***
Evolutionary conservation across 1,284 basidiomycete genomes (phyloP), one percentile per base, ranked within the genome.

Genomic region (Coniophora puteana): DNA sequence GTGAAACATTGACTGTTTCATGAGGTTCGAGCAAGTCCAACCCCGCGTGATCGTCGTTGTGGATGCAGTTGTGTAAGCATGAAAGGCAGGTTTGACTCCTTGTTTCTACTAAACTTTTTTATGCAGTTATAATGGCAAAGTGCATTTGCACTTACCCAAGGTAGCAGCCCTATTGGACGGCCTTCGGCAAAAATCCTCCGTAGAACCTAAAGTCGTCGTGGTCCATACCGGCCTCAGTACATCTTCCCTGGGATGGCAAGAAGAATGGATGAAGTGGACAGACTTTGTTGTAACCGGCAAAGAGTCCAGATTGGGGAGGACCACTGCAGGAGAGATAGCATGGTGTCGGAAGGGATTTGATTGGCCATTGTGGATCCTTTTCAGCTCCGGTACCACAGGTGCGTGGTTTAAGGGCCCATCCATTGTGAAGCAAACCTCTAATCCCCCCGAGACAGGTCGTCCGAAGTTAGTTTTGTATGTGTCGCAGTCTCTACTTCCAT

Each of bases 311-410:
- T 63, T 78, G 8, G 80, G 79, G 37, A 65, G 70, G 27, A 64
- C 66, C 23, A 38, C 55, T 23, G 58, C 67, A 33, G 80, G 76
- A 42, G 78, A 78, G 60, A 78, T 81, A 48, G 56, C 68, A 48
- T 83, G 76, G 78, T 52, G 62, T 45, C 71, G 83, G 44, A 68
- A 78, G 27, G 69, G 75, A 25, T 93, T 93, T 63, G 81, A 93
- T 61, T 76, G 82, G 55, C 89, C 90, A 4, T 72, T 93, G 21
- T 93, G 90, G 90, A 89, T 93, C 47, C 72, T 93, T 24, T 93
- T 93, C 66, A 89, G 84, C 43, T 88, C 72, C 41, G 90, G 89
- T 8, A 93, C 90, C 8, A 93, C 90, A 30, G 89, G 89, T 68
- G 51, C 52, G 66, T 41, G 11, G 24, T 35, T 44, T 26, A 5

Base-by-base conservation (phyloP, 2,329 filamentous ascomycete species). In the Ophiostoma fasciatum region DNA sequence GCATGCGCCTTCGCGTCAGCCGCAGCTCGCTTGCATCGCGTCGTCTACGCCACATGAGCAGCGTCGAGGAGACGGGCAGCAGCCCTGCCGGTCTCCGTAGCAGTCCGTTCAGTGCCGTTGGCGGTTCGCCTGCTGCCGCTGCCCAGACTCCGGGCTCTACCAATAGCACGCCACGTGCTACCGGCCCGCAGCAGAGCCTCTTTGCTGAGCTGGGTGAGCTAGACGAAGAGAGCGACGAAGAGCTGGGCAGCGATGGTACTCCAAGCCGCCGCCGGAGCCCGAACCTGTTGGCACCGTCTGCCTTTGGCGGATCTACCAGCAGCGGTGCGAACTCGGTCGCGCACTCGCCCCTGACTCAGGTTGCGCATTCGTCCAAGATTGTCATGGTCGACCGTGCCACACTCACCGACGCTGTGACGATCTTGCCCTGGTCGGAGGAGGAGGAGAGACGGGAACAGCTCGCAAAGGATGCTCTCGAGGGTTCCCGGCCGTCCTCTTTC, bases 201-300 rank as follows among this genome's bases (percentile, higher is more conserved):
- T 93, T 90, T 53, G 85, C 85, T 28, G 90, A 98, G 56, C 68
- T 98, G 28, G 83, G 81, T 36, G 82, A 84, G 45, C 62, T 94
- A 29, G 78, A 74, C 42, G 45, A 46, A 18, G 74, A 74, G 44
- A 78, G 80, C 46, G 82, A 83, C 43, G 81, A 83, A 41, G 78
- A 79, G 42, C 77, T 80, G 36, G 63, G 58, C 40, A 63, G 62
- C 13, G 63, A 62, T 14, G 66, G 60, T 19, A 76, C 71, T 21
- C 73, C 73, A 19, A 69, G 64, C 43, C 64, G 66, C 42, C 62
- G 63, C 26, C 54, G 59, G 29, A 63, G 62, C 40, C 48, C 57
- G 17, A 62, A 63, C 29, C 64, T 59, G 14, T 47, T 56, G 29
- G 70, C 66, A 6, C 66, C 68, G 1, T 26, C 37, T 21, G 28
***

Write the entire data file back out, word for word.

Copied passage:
Evolutionary conservation across 1,284 basidiomycete genomes (phyloP), one percentile per base, ranked within the genome.

Genomic region (Coniophora puteana): DNA sequence GTGAAACATTGACTGTTTCATGAGGTTCGAGCAAGTCCAACCCCGCGTGATCGTCGTTGTGGATGCAGTTGTGTAAGCATGAAAGGCAGGTTTGACTCCTTGTTTCTACTAAACTTTTTTATGCAGTTATAATGGCAAAGTGCATTTGCACTTACCCAAGGTAGCAGCCCTATTGGACGGCCTTCGGCAAAAATCCTCCGTAGAACCTAAAGTCGTCGTGGTCCATACCGGCCTCAGTACATCTTCCCTGGGATGGCAAGAAGAATGGATGAAGTGGACAGACTTTGTTGTAACCGGCAAAGAGTCCAGATTGGGGAGGACCACTGCAGGAGAGATAGCATGGTGTCGGAAGGGATTTGATTGGCCATTGTGGATCCTTTTCAGCTCCGGTACCACAGGTGCGTGGTTTAAGGGCCCATCCATTGTGAAGCAAACCTCTAATCCCCCCGAGACAGGTCGTCCGAAGTTAGTTTTGTATGTGTCGCAGTCTCTACTTCCAT

Each of bases 311-410:
- T 63, T 78, G 8, G 80, G 79, G 37, A 65, G 70, G 27, A 64
- C 66, C 23, A 38, C 55, T 23, G 58, C 67, A 33, G 80, G 76
- A 42, G 78, A 78, G 60, A 78, T 81, A 48, G 56, C 68, A 48
- T 83, G 76, G 78, T 52, G 62, T 45, C 71, G 83, G 44, A 68
- A 78, G 27, G 69, G 75, A 25, T 93, T 93, T 63, G 81, A 93
- T 61, T 76, G 82, G 55, C 89, C 90, A 4, T 72, T 93, G 21
- T 93, G 90, G 90, A 89, T 93, C 47, C 72, T 93, T 24, T 93
- T 93, C 66, A 89, G 84, C 43, T 88, C 72, C 41, G 90, G 89
- T 8, A 93, C 90, C 8, A 93, C 90, A 30, G 89, G 89, T 68
- G 51, C 52, G 66, T 41, G 11, G 24, T 35, T 44, T 26, A 5

Base-by-base conservation (phyloP, 2,329 filamentous ascomycete species). In the Ophiostoma fasciatum region DNA sequence GCATGCGCCTTCGCGTCAGCCGCAGCTCGCTTGCATCGCGTCGTCTACGCCACATGAGCAGCGTCGAGGAGACGGGCAGCAGCCCTGCCGGTCTCCGTAGCAGTCCGTTCAGTGCCGTTGGCGGTTCGCCTGCTGCCGCTGCCCAGACTCCGGGCTCTACCAATAGCACGCCACGTGCTACCGGCCCGCAGCAGAGCCTCTTTGCTGAGCTGGGTGAGCTAGACGAAGAGAGCGACGAAGAGCTGGGCAGCGATGGTACTCCAAGCCGCCGCCGGAGCCCGAACCTGTTGGCACCGTCTGCCTTTGGCGGATCTACCAGCAGCGGTGCGAACTCGGTCGCGCACTCGCCCCTGACTCAGGTTGCGCATTCGTCCAAGATTGTCATGGTCGACCGTGCCACACTCACCGACGCTGTGACGATCTTGCCCTGGTCGGAGGAGGAGGAGAGACGGGAACAGCTCGCAAAGGATGCTCTCGAGGGTTCCCGGCCGTCCTCTTTC, bases 201-300 rank as follows among this genome's bases (percentile, higher is more conserved):
- T 93, T 90, T 53, G 85, C 85, T 28, G 90, A 98, G 56, C 68
- T 98, G 28, G 83, G 81, T 36, G 82, A 84, G 45, C 62, T 94
- A 29, G 78, A 74, C 42, G 45, A 46, A 18, G 74, A 74, G 44
- A 78, G 80, C 46, G 82, A 83, C 43, G 81, A 83, A 41, G 78
- A 79, G 42, C 77, T 80, G 36, G 63, G 58, C 40, A 63, G 62
- C 13, G 63, A 62, T 14, G 66, G 60, T 19, A 76, C 71, T 21
- C 73, C 73, A 19, A 69, G 64, C 43, C 64, G 66, C 42, C 62
- G 63, C 26, C 54, G 59, G 29, A 63, G 62, C 40, C 48, C 57
- G 17, A 62, A 63, C 29, C 64, T 59, G 14, T 47, T 56, G 29
- G 70, C 66, A 6, C 66, C 68, G 1, T 26, C 37, T 21, G 28